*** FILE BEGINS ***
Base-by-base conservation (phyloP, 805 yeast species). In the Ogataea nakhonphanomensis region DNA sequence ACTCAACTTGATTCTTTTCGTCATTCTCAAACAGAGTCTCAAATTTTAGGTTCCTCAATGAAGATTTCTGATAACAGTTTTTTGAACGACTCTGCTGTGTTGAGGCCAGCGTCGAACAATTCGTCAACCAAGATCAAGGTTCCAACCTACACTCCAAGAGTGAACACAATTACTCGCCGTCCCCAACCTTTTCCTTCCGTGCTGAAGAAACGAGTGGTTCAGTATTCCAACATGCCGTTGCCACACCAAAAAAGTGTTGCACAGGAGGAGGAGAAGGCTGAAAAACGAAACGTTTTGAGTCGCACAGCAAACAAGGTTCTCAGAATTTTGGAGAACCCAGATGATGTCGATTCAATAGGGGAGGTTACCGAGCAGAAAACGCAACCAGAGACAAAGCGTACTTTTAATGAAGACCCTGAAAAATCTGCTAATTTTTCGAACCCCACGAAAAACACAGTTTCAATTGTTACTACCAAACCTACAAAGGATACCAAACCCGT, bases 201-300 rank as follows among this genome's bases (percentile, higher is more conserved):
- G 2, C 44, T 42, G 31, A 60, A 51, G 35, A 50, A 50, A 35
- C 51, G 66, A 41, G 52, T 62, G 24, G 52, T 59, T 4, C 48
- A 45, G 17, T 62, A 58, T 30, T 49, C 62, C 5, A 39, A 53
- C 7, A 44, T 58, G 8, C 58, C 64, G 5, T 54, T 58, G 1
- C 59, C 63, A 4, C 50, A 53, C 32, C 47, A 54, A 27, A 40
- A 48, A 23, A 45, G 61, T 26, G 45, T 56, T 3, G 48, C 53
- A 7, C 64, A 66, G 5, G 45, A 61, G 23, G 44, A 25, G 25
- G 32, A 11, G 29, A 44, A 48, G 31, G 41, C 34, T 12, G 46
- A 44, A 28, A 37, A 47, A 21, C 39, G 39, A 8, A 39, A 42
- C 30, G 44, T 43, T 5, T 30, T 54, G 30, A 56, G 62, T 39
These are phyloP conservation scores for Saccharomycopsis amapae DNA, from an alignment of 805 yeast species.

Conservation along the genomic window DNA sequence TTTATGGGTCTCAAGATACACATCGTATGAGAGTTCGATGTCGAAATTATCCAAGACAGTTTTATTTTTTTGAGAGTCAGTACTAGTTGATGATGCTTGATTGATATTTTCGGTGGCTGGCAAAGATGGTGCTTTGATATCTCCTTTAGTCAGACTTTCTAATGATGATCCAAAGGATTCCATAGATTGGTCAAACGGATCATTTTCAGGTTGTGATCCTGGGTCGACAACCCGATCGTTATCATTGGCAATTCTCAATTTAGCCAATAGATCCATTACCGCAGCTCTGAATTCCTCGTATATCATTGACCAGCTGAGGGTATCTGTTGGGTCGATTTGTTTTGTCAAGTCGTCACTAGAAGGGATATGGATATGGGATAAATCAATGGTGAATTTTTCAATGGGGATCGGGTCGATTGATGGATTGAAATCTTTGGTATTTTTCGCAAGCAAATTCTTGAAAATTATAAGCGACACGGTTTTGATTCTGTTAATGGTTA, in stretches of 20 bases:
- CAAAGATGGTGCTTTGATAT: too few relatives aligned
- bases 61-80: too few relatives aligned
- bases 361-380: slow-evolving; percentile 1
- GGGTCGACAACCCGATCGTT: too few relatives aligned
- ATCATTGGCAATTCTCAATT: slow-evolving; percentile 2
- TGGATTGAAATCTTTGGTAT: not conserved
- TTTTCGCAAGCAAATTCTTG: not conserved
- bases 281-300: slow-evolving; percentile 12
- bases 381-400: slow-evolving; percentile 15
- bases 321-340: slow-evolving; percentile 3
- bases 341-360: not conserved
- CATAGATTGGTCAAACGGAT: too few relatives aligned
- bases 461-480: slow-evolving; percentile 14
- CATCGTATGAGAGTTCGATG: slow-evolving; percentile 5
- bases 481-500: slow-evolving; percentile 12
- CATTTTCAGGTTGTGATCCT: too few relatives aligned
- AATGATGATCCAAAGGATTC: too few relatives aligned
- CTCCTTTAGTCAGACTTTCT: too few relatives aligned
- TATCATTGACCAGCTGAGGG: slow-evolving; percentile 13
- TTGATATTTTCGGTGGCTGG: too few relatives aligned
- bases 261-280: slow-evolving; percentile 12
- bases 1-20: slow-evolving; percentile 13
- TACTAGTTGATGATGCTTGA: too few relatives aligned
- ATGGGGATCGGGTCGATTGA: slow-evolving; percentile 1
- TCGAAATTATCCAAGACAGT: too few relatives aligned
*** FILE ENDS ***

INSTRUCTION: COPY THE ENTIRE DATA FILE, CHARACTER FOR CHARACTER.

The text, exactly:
Base-by-base conservation (phyloP, 805 yeast species). In the Ogataea nakhonphanomensis region DNA sequence ACTCAACTTGATTCTTTTCGTCATTCTCAAACAGAGTCTCAAATTTTAGGTTCCTCAATGAAGATTTCTGATAACAGTTTTTTGAACGACTCTGCTGTGTTGAGGCCAGCGTCGAACAATTCGTCAACCAAGATCAAGGTTCCAACCTACACTCCAAGAGTGAACACAATTACTCGCCGTCCCCAACCTTTTCCTTCCGTGCTGAAGAAACGAGTGGTTCAGTATTCCAACATGCCGTTGCCACACCAAAAAAGTGTTGCACAGGAGGAGGAGAAGGCTGAAAAACGAAACGTTTTGAGTCGCACAGCAAACAAGGTTCTCAGAATTTTGGAGAACCCAGATGATGTCGATTCAATAGGGGAGGTTACCGAGCAGAAAACGCAACCAGAGACAAAGCGTACTTTTAATGAAGACCCTGAAAAATCTGCTAATTTTTCGAACCCCACGAAAAACACAGTTTCAATTGTTACTACCAAACCTACAAAGGATACCAAACCCGT, bases 201-300 rank as follows among this genome's bases (percentile, higher is more conserved):
- G 2, C 44, T 42, G 31, A 60, A 51, G 35, A 50, A 50, A 35
- C 51, G 66, A 41, G 52, T 62, G 24, G 52, T 59, T 4, C 48
- A 45, G 17, T 62, A 58, T 30, T 49, C 62, C 5, A 39, A 53
- C 7, A 44, T 58, G 8, C 58, C 64, G 5, T 54, T 58, G 1
- C 59, C 63, A 4, C 50, A 53, C 32, C 47, A 54, A 27, A 40
- A 48, A 23, A 45, G 61, T 26, G 45, T 56, T 3, G 48, C 53
- A 7, C 64, A 66, G 5, G 45, A 61, G 23, G 44, A 25, G 25
- G 32, A 11, G 29, A 44, A 48, G 31, G 41, C 34, T 12, G 46
- A 44, A 28, A 37, A 47, A 21, C 39, G 39, A 8, A 39, A 42
- C 30, G 44, T 43, T 5, T 30, T 54, G 30, A 56, G 62, T 39
These are phyloP conservation scores for Saccharomycopsis amapae DNA, from an alignment of 805 yeast species.

Conservation along the genomic window DNA sequence TTTATGGGTCTCAAGATACACATCGTATGAGAGTTCGATGTCGAAATTATCCAAGACAGTTTTATTTTTTTGAGAGTCAGTACTAGTTGATGATGCTTGATTGATATTTTCGGTGGCTGGCAAAGATGGTGCTTTGATATCTCCTTTAGTCAGACTTTCTAATGATGATCCAAAGGATTCCATAGATTGGTCAAACGGATCATTTTCAGGTTGTGATCCTGGGTCGACAACCCGATCGTTATCATTGGCAATTCTCAATTTAGCCAATAGATCCATTACCGCAGCTCTGAATTCCTCGTATATCATTGACCAGCTGAGGGTATCTGTTGGGTCGATTTGTTTTGTCAAGTCGTCACTAGAAGGGATATGGATATGGGATAAATCAATGGTGAATTTTTCAATGGGGATCGGGTCGATTGATGGATTGAAATCTTTGGTATTTTTCGCAAGCAAATTCTTGAAAATTATAAGCGACACGGTTTTGATTCTGTTAATGGTTA, in stretches of 20 bases:
- CAAAGATGGTGCTTTGATAT: too few relatives aligned
- bases 61-80: too few relatives aligned
- bases 361-380: slow-evolving; percentile 1
- GGGTCGACAACCCGATCGTT: too few relatives aligned
- ATCATTGGCAATTCTCAATT: slow-evolving; percentile 2
- TGGATTGAAATCTTTGGTAT: not conserved
- TTTTCGCAAGCAAATTCTTG: not conserved
- bases 281-300: slow-evolving; percentile 12
- bases 381-400: slow-evolving; percentile 15
- bases 321-340: slow-evolving; percentile 3
- bases 341-360: not conserved
- CATAGATTGGTCAAACGGAT: too few relatives aligned
- bases 461-480: slow-evolving; percentile 14
- CATCGTATGAGAGTTCGATG: slow-evolving; percentile 5
- bases 481-500: slow-evolving; percentile 12
- CATTTTCAGGTTGTGATCCT: too few relatives aligned
- AATGATGATCCAAAGGATTC: too few relatives aligned
- CTCCTTTAGTCAGACTTTCT: too few relatives aligned
- TATCATTGACCAGCTGAGGG: slow-evolving; percentile 13
- TTGATATTTTCGGTGGCTGG: too few relatives aligned
- bases 261-280: slow-evolving; percentile 12
- bases 1-20: slow-evolving; percentile 13
- TACTAGTTGATGATGCTTGA: too few relatives aligned
- ATGGGGATCGGGTCGATTGA: slow-evolving; percentile 1
- TCGAAATTATCCAAGACAGT: too few relatives aligned